(1) Not necessarily. In $F \ell(3)$, the Richardson $X_{s_1}^{s_2 s_1}$ is a $\mathbb{P}^1$ joining the $T$-fixed points $s_1$ and $s_2 s_1$. (Concretely, thinking of an element of $F \ell(3)$ as a pair (point, line) in $\mathbb{P}^2$, the Richardson $X_{s_1}^{s_2 s_1}$ means "the point is of the form $(0:\ast:\ast)$, the line passes through $(1:0:0)$.") Then $s_1 X_{s_1}^{s_2 s_1}$ is not a Richardson. You can prove this either by listing the $8$ one-dimensional Richardsons in $F\ell(3)$, or by looking at my answer to (2).

(2) We have $\sigma X_u^v \subseteq X_s^t$ if and only if $\sigma [u,v] \subseteq [s,t]$, where $[a,b] := \{ z : a \leq z \leq b \}$. Necessity is easy: $[a,b]$ indexes the torus fixed points of $X_a^b$, so this criterion says that the torus fixed points of $\sigma X_u^v$ should be contained in the torus fixed points of $X_s^t$. (This gives another proof that $s_1 X_{s_1}^{s_2 s_1}$ is not Richardson: If it were equal to $X_s^t$, then we would have to have $s = \min(e, s_1 s_2 s1) = e$ and $t = \max(e, s_1 s_2 s_1) = s_1 s_2 s_1$, but $\dim X_{e}^{s_1 s_2 s_1} = \ell(s_1 s_2 s_1) - \ell(e) = 3 \neq 1$.)

Sufficiency follows from the more general result:
Let $Y$ be a closed torus invariant subvariety of $F \ell(3)$, if $Y^T \subseteq [s,t]$, then $Y \subseteq X_s^t$. Proof sketch: Suppose $Y \not \subseteq X_s^t$. Then there is a point $y \in Y$ and a permutation $u \not \in [s,t]$ so that $y_u \neq 0$, where $y_u$ is shortand for the product of Pl\"ucker coordinates $p_{u(1)} p_{u(1)u(2)} \cdots p_{u(1)u(2) \cdots u(n-1)}$. Choose a one parameter subgroup $\mathrm{diag}(t^{a_1}, t^{a_2}, \cdots, t_{a_n})$ of $GL_n$ with $a_{u(1)} > a_{u(2)} > \cdots > a_{u(n)}$.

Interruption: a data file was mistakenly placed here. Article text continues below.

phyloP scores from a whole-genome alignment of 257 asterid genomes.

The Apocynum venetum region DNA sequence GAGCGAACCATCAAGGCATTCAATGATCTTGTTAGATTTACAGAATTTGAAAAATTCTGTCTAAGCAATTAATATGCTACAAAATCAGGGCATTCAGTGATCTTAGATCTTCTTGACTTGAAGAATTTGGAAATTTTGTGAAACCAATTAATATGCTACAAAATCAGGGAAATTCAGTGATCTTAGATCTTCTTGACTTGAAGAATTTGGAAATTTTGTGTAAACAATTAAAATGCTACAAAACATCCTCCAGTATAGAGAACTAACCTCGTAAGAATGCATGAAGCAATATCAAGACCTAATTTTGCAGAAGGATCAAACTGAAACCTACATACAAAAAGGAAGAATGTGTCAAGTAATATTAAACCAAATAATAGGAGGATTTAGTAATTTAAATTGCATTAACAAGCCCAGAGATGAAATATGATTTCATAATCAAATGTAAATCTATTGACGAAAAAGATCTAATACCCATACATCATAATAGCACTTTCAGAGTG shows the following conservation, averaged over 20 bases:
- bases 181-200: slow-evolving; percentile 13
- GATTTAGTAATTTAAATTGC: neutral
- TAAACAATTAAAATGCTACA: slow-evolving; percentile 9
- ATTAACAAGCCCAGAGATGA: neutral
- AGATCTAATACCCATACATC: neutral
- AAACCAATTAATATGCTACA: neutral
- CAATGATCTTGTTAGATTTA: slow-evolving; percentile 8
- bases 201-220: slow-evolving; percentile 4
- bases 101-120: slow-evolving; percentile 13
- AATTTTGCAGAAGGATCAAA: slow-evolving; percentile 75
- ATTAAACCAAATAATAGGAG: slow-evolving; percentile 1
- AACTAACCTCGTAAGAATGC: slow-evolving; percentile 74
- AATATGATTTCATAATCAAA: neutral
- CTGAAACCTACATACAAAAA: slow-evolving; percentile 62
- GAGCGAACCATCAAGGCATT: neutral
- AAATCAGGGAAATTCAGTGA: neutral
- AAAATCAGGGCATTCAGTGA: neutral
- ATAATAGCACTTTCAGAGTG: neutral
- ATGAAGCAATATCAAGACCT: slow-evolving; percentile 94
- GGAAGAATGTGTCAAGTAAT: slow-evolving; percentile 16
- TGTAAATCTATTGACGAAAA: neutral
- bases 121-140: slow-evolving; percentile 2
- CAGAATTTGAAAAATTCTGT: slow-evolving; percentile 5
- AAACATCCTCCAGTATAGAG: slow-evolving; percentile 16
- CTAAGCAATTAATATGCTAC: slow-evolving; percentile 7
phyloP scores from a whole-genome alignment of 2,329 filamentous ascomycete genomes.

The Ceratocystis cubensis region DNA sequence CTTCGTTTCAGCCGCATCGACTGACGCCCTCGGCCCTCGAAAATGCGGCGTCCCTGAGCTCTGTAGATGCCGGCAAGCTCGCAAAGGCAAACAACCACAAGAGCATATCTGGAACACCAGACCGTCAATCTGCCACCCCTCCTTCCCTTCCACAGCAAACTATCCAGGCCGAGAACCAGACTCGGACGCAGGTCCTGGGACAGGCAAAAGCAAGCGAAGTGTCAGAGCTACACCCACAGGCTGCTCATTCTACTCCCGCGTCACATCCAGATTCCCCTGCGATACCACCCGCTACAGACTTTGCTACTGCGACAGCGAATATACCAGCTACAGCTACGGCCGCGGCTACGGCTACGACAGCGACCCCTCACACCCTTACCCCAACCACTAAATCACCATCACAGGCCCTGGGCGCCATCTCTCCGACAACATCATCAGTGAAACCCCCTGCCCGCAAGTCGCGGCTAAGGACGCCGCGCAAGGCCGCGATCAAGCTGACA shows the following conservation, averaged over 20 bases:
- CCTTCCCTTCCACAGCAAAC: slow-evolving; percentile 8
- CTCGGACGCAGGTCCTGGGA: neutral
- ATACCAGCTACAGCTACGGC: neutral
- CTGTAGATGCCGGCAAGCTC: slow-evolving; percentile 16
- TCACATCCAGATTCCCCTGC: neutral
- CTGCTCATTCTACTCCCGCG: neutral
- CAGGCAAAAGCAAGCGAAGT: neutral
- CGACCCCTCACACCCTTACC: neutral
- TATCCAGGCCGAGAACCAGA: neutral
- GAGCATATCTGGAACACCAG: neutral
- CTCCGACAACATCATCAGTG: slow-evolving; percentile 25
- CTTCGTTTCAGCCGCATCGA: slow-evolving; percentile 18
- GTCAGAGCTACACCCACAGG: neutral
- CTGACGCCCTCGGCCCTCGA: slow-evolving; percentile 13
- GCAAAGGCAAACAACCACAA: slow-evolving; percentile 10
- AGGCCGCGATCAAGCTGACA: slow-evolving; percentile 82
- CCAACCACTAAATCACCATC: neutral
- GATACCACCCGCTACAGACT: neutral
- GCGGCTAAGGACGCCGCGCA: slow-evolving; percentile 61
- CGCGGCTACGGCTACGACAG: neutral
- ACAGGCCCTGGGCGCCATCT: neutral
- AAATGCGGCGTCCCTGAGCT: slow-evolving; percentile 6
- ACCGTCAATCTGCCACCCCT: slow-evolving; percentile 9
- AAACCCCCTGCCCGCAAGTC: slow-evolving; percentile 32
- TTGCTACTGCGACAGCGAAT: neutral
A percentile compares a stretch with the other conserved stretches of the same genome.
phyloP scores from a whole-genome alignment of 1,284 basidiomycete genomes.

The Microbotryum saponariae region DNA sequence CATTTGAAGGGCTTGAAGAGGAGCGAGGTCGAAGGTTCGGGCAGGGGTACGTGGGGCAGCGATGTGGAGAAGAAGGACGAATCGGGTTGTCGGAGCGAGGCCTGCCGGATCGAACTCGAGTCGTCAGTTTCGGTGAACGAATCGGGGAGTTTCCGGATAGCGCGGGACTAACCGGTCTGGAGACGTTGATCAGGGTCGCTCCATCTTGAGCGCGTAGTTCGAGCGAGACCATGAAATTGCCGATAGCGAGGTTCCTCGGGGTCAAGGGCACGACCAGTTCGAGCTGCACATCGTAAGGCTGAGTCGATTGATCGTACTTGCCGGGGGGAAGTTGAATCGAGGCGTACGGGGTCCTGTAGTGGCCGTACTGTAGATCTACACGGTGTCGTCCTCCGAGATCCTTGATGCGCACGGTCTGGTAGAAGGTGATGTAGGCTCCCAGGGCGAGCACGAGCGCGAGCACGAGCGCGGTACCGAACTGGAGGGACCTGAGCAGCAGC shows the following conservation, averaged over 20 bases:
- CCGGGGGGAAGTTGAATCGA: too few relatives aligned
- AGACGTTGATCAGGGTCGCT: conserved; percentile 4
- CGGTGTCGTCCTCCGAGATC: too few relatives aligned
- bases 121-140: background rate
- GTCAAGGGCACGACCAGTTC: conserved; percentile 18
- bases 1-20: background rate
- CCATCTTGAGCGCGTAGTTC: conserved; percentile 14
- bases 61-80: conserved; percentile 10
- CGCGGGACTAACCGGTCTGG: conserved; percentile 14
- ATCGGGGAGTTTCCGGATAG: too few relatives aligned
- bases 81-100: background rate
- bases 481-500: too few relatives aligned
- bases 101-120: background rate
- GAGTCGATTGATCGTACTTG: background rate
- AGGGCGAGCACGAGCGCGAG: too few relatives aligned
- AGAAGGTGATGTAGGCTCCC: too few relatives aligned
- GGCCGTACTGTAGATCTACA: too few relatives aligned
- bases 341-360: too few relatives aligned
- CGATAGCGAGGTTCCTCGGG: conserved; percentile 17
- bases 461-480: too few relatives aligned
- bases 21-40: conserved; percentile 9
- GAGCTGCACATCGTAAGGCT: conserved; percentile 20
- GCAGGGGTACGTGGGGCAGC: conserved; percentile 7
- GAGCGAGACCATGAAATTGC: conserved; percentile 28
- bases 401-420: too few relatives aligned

Since $Y$ is $T$-invariant, $(t^{a_1}, t^{a_2}, \cdots, t_{a_n}) \cdot y$ is in $Y$ for all $t$ so $\lim_{t \to \infty} (t^{a_1}, t^{a_2}, \cdots, t_{a_n}) \cdot y$ is in $Y$. This limit is the fixed point $u$, which is not in $X_s^t$, a contradiction. $\square$

So $\sigma X_u^v = X_s^t$ if and only if $\sigma \{ u,v \} = \{ s,t \}$ and $\ell(v) - \ell(u) = \ell(t)-\ell(s)$. One case where this happens is whenever $\ell(\sigma u) = \ell(u) + \ell(\sigma)$ and $\ell(\sigma v) = \ell(v)+\ell(\sigma)$, in which case we may take $s=\sigma u$ and $t=\sigma v$. I don't know other nice hypotheses that make $\sigma [u,v]$ be of the form $[s,t]$.